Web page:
Juneau connects with Russia

    Michael Keays and Juneau Mayor Ken Koelsch (right)

    Juneau, Alaska (KINY) A top ranking U.S. official visited Juneau in an attempt to get more interaction between Alaska and Russia.

    US Counsel General to Vladivostok, Russia  Michael Keays visited Juneau Thursday as part of the sister cities program.

    Mayor Ken Koelsch gave Keays the key to the city of Juneau.  Keays spoke on living there, his mission, the mission of the Counsel General to serve 140 Americans who live there, and ways to improve relations between the two nations.

    Keays said there are investment opportunities for US companies and individuals in Russia, "If you are interested in mining, in pulling oil or gas out of the ground, harvesting of timber, these are all things that Alaskans have significant experience in.  They have all that in the Russian far east.  A good part of it is in the northern hemisphere.  Alaskans have a lot of experience working in harsh environments and I think Russians could benefit from that experience and knowledge."

    Keays said the society there is more open and has more cultural opportunities than in the past.  He compared it to living in California.  Differences include the harsh weather, and no large supermarkets.  Snow removal is also a challenge in that part of Russia.

    Keays said if the Russian people are interested in the ongoing probe of the Trump Administration and possible Russian interference with the US Presidential election in 2016, they don't share those comments to him, "I do think they care about it in the sense that they are sad to see anything that hurts the US Russia relationship.  A lot of people I speak with would like to see relations like we had in the 1990s.  They understand that two large countries won't agree all the time.  They don't want things to occur that chip away at the agreements we already have."

    The region has about 700,000 residents.  The Counsel General helps with passports and other services.

    Keavys also plans to visit Anchorage and Fairbanks.  His top goals are encouragement of college student exchanges, tourism, business investment and improvement of relations.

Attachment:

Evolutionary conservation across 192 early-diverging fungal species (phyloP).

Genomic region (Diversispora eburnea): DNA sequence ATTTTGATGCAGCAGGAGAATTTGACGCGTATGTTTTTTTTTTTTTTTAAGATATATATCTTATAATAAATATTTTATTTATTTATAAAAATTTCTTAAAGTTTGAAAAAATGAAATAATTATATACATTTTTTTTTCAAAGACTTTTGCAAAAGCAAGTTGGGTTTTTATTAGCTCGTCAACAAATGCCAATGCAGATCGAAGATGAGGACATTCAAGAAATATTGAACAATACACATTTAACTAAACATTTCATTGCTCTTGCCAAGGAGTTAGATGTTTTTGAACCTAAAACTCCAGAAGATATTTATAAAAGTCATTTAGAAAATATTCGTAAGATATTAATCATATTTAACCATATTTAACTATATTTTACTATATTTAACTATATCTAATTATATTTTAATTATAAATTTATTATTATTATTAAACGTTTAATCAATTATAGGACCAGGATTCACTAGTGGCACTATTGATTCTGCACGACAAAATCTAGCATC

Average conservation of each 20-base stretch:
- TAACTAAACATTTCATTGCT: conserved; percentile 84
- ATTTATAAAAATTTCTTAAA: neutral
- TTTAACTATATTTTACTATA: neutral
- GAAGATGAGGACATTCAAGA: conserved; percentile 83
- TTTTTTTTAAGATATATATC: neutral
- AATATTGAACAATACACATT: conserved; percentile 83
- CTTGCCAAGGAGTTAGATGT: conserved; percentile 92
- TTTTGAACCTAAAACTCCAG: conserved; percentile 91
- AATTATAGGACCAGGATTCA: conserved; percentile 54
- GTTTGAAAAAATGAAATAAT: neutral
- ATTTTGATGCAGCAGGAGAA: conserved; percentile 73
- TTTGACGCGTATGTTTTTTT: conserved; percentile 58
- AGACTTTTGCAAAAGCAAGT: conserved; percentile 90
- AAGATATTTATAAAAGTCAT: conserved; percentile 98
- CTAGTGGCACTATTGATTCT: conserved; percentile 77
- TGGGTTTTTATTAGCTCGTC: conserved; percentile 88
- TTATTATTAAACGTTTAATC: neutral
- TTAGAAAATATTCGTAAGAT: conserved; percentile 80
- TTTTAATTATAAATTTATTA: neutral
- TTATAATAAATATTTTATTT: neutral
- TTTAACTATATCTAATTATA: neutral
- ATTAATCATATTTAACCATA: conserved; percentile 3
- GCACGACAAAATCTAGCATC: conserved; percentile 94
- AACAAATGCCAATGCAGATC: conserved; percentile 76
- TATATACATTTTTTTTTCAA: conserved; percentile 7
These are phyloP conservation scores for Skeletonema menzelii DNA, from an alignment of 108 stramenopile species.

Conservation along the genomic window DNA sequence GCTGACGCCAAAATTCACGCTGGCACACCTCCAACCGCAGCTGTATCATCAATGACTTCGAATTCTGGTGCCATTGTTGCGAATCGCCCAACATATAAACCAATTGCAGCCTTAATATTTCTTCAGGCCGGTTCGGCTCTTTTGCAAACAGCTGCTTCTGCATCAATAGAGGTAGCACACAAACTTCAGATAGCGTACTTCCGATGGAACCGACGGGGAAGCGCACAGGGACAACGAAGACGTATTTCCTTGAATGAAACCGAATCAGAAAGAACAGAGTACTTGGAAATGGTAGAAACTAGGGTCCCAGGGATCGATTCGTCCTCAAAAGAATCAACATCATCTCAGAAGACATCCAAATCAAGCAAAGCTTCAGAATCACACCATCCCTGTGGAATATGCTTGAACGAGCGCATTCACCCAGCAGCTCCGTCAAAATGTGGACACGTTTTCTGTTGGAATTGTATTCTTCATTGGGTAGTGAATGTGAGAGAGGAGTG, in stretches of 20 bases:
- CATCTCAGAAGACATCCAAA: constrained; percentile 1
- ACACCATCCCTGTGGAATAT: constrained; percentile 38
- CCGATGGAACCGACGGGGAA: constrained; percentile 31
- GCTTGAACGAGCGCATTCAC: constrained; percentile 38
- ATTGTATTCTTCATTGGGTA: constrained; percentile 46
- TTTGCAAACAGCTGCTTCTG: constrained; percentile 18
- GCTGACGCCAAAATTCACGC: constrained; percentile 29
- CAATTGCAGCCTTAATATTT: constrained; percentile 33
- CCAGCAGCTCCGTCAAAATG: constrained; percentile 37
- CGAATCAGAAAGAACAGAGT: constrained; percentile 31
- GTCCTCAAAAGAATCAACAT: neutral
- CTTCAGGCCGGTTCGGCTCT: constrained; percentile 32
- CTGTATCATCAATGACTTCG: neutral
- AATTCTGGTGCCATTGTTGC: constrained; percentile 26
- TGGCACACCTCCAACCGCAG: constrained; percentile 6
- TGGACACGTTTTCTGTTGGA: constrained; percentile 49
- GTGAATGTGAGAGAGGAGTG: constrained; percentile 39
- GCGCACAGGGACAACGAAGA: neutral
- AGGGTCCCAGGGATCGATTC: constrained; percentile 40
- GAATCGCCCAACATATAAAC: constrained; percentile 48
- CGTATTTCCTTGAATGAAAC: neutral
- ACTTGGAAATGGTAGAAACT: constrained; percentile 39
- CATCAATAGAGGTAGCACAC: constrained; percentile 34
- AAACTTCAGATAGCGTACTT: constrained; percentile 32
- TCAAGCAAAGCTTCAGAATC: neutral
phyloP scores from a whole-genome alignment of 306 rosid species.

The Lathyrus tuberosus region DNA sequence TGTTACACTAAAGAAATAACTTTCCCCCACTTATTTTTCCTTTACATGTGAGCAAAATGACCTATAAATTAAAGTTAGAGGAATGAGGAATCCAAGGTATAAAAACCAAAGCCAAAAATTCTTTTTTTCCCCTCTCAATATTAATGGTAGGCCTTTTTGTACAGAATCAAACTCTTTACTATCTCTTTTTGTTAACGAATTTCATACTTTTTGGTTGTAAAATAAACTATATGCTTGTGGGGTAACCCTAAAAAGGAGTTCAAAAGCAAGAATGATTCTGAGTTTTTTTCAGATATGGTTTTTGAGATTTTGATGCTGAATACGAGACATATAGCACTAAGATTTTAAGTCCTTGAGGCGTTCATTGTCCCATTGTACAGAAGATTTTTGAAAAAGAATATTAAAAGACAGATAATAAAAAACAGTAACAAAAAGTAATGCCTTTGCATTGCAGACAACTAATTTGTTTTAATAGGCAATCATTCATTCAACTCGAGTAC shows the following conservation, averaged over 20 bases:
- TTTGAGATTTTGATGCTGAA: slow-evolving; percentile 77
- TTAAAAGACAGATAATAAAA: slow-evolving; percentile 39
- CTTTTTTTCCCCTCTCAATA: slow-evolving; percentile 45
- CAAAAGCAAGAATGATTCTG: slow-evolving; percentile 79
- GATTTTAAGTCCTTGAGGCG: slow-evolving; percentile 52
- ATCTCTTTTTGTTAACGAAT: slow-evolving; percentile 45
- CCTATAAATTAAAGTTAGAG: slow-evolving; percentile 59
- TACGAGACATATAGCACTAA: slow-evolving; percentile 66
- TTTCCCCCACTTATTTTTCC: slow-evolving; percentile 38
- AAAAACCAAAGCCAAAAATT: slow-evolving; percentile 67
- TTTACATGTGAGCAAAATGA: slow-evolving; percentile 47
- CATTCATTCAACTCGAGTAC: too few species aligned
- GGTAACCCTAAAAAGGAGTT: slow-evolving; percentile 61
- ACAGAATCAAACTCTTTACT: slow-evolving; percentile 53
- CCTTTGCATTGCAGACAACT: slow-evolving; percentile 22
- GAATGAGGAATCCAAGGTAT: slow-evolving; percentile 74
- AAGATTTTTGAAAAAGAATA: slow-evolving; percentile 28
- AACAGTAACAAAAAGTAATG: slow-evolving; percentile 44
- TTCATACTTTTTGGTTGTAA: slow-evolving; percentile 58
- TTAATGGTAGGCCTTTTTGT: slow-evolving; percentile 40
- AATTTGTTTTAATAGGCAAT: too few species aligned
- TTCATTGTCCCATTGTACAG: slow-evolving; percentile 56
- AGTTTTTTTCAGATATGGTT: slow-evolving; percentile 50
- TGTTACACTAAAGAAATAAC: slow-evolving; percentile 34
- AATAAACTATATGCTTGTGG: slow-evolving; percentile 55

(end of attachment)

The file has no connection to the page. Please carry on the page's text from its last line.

He invited Juneau to put a delegation together to visit Vladivostok in the future.

    Barbara Burnett of the Sister Cities Committee in Juneau said they currently have sister city ties with three cities, Vladivostok, White Horse, and Klibo, in the Philippines.  She said they would like to add two new members to the committee and would like to get more people involved.  Other cities could be sister cities with Juneau like some in Norway.

    "I think today's event shows a lot of promise.  We have not had a lot of contact with Vladivostok in several years.  We are working on that.  We envision meeting with them, talk about business and interests and how it would fit in with Juneau interests.  Our committee is very small but we hope to facilitate people who have interest from both sides."

    The Sister Cities Committee factsheet is on the CBJ website at https://beta.juneau.org/clerk/boards-committees/boards-master-list and the Resolution 2716 governing them and setting out their mission is attached to this email.  I’ve also attached a copy of the committee’s annual report as provided to the Assembly Human Resources Committee at its meeting of Feb. 13, 2017 and is also available online at https://packet.cbjak.org/MeetingView.aspx?MeetingID=550&MinutesMeetingID=621&doctype=Agenda

     

    The committee’s regular scheduled meeting are held on the third Monday of each month at 5pm in the Downtown Library Small Conference Room. However, due to the Martin Luther King Jr. Holiday (1/15/18) and the President’s Day Holiday (2/19/18) their Jan/Feb meeting schedule is Monday, Jan. 22 and Tuesday, February 20 instead.

     

     

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